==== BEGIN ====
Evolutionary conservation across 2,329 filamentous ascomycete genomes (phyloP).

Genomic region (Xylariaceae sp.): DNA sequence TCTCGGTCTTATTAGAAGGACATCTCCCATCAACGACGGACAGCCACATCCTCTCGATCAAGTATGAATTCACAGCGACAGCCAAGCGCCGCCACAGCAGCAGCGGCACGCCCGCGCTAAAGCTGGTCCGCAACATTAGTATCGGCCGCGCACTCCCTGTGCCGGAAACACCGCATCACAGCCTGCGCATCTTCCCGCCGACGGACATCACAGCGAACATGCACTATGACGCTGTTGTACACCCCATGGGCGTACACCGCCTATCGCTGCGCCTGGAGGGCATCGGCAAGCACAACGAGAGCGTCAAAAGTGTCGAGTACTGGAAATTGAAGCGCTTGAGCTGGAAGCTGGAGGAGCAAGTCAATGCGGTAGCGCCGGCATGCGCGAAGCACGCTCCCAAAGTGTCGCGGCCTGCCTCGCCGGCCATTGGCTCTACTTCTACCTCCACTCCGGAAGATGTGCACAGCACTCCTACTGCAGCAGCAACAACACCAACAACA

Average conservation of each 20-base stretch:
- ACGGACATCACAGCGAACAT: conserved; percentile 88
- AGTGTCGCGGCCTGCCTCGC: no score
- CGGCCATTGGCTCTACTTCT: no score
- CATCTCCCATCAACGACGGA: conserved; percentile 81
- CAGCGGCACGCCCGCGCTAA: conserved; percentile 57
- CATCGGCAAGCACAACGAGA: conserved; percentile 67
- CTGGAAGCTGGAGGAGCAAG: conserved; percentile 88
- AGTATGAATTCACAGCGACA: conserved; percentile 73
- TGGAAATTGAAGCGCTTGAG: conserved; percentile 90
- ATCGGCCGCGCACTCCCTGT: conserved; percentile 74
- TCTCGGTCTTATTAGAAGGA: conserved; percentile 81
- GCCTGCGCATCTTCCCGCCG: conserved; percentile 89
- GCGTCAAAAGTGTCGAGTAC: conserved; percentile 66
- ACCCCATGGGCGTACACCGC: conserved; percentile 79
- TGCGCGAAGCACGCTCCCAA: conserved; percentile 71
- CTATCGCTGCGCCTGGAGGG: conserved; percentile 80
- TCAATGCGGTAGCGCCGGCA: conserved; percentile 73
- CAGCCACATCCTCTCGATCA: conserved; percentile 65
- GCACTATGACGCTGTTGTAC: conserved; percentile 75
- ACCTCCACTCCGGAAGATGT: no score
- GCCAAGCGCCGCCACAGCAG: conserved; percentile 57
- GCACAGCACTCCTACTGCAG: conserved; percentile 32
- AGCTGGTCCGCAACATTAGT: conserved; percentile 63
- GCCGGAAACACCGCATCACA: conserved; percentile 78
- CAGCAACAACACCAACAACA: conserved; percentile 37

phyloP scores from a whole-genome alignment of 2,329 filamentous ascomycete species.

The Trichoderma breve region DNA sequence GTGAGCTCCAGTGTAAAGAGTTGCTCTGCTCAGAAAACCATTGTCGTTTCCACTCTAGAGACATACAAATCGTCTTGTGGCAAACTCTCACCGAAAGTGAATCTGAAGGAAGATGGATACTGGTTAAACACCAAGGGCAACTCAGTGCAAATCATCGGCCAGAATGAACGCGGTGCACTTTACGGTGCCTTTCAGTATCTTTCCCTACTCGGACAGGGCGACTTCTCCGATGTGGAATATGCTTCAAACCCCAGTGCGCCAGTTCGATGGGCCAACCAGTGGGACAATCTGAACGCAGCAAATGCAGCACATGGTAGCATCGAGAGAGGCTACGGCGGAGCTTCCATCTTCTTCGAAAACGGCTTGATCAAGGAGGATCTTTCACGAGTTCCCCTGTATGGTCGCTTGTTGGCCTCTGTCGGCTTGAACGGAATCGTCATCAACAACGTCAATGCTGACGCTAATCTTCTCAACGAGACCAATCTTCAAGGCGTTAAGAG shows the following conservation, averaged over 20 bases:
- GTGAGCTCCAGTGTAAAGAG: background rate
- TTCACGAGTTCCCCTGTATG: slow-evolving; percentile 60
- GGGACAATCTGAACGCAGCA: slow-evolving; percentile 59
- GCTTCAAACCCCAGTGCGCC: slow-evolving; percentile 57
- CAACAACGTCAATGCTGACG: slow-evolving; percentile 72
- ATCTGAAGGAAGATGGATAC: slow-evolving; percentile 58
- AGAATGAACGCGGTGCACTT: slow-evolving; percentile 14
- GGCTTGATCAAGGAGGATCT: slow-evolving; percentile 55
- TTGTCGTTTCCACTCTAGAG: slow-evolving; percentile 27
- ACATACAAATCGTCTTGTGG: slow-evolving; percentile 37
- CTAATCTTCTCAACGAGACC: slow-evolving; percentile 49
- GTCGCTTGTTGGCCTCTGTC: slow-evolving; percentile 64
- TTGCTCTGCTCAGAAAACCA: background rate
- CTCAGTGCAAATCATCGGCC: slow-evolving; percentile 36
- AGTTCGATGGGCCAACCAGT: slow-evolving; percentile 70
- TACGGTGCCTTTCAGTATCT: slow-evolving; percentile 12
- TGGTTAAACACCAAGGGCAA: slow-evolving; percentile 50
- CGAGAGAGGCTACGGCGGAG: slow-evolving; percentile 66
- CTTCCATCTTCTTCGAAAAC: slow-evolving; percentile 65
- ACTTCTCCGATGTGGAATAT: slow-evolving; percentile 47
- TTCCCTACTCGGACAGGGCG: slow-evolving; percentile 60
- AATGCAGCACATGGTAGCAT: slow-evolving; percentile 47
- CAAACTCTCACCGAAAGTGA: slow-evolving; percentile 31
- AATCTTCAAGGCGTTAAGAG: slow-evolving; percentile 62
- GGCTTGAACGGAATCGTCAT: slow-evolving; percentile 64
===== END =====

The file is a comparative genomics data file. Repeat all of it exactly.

Evolutionary conservation across 2,329 filamentous ascomycete genomes (phyloP).

Genomic region (Xylariaceae sp.): DNA sequence TCTCGGTCTTATTAGAAGGACATCTCCCATCAACGACGGACAGCCACATCCTCTCGATCAAGTATGAATTCACAGCGACAGCCAAGCGCCGCCACAGCAGCAGCGGCACGCCCGCGCTAAAGCTGGTCCGCAACATTAGTATCGGCCGCGCACTCCCTGTGCCGGAAACACCGCATCACAGCCTGCGCATCTTCCCGCCGACGGACATCACAGCGAACATGCACTATGACGCTGTTGTACACCCCATGGGCGTACACCGCCTATCGCTGCGCCTGGAGGGCATCGGCAAGCACAACGAGAGCGTCAAAAGTGTCGAGTACTGGAAATTGAAGCGCTTGAGCTGGAAGCTGGAGGAGCAAGTCAATGCGGTAGCGCCGGCATGCGCGAAGCACGCTCCCAAAGTGTCGCGGCCTGCCTCGCCGGCCATTGGCTCTACTTCTACCTCCACTCCGGAAGATGTGCACAGCACTCCTACTGCAGCAGCAACAACACCAACAACA

Average conservation of each 20-base stretch:
- ACGGACATCACAGCGAACAT: conserved; percentile 88
- AGTGTCGCGGCCTGCCTCGC: no score
- CGGCCATTGGCTCTACTTCT: no score
- CATCTCCCATCAACGACGGA: conserved; percentile 81
- CAGCGGCACGCCCGCGCTAA: conserved; percentile 57
- CATCGGCAAGCACAACGAGA: conserved; percentile 67
- CTGGAAGCTGGAGGAGCAAG: conserved; percentile 88
- AGTATGAATTCACAGCGACA: conserved; percentile 73
- TGGAAATTGAAGCGCTTGAG: conserved; percentile 90
- ATCGGCCGCGCACTCCCTGT: conserved; percentile 74
- TCTCGGTCTTATTAGAAGGA: conserved; percentile 81
- GCCTGCGCATCTTCCCGCCG: conserved; percentile 89
- GCGTCAAAAGTGTCGAGTAC: conserved; percentile 66
- ACCCCATGGGCGTACACCGC: conserved; percentile 79
- TGCGCGAAGCACGCTCCCAA: conserved; percentile 71
- CTATCGCTGCGCCTGGAGGG: conserved; percentile 80
- TCAATGCGGTAGCGCCGGCA: conserved; percentile 73
- CAGCCACATCCTCTCGATCA: conserved; percentile 65
- GCACTATGACGCTGTTGTAC: conserved; percentile 75
- ACCTCCACTCCGGAAGATGT: no score
- GCCAAGCGCCGCCACAGCAG: conserved; percentile 57
- GCACAGCACTCCTACTGCAG: conserved; percentile 32
- AGCTGGTCCGCAACATTAGT: conserved; percentile 63
- GCCGGAAACACCGCATCACA: conserved; percentile 78
- CAGCAACAACACCAACAACA: conserved; percentile 37

phyloP scores from a whole-genome alignment of 2,329 filamentous ascomycete species.

The Trichoderma breve region DNA sequence GTGAGCTCCAGTGTAAAGAGTTGCTCTGCTCAGAAAACCATTGTCGTTTCCACTCTAGAGACATACAAATCGTCTTGTGGCAAACTCTCACCGAAAGTGAATCTGAAGGAAGATGGATACTGGTTAAACACCAAGGGCAACTCAGTGCAAATCATCGGCCAGAATGAACGCGGTGCACTTTACGGTGCCTTTCAGTATCTTTCCCTACTCGGACAGGGCGACTTCTCCGATGTGGAATATGCTTCAAACCCCAGTGCGCCAGTTCGATGGGCCAACCAGTGGGACAATCTGAACGCAGCAAATGCAGCACATGGTAGCATCGAGAGAGGCTACGGCGGAGCTTCCATCTTCTTCGAAAACGGCTTGATCAAGGAGGATCTTTCACGAGTTCCCCTGTATGGTCGCTTGTTGGCCTCTGTCGGCTTGAACGGAATCGTCATCAACAACGTCAATGCTGACGCTAATCTTCTCAACGAGACCAATCTTCAAGGCGTTAAGAG shows the following conservation, averaged over 20 bases:
- GTGAGCTCCAGTGTAAAGAG: background rate
- TTCACGAGTTCCCCTGTATG: slow-evolving; percentile 60
- GGGACAATCTGAACGCAGCA: slow-evolving; percentile 59
- GCTTCAAACCCCAGTGCGCC: slow-evolving; percentile 57
- CAACAACGTCAATGCTGACG: slow-evolving; percentile 72
- ATCTGAAGGAAGATGGATAC: slow-evolving; percentile 58
- AGAATGAACGCGGTGCACTT: slow-evolving; percentile 14
- GGCTTGATCAAGGAGGATCT: slow-evolving; percentile 55
- TTGTCGTTTCCACTCTAGAG: slow-evolving; percentile 27
- ACATACAAATCGTCTTGTGG: slow-evolving; percentile 37
- CTAATCTTCTCAACGAGACC: slow-evolving; percentile 49
- GTCGCTTGTTGGCCTCTGTC: slow-evolving; percentile 64
- TTGCTCTGCTCAGAAAACCA: background rate
- CTCAGTGCAAATCATCGGCC: slow-evolving; percentile 36
- AGTTCGATGGGCCAACCAGT: slow-evolving; percentile 70
- TACGGTGCCTTTCAGTATCT: slow-evolving; percentile 12
- TGGTTAAACACCAAGGGCAA: slow-evolving; percentile 50
- CGAGAGAGGCTACGGCGGAG: slow-evolving; percentile 66
- CTTCCATCTTCTTCGAAAAC: slow-evolving; percentile 65
- ACTTCTCCGATGTGGAATAT: slow-evolving; percentile 47
- TTCCCTACTCGGACAGGGCG: slow-evolving; percentile 60
- AATGCAGCACATGGTAGCAT: slow-evolving; percentile 47
- CAAACTCTCACCGAAAGTGA: slow-evolving; percentile 31
- AATCTTCAAGGCGTTAAGAG: slow-evolving; percentile 62
- GGCTTGAACGGAATCGTCAT: slow-evolving; percentile 64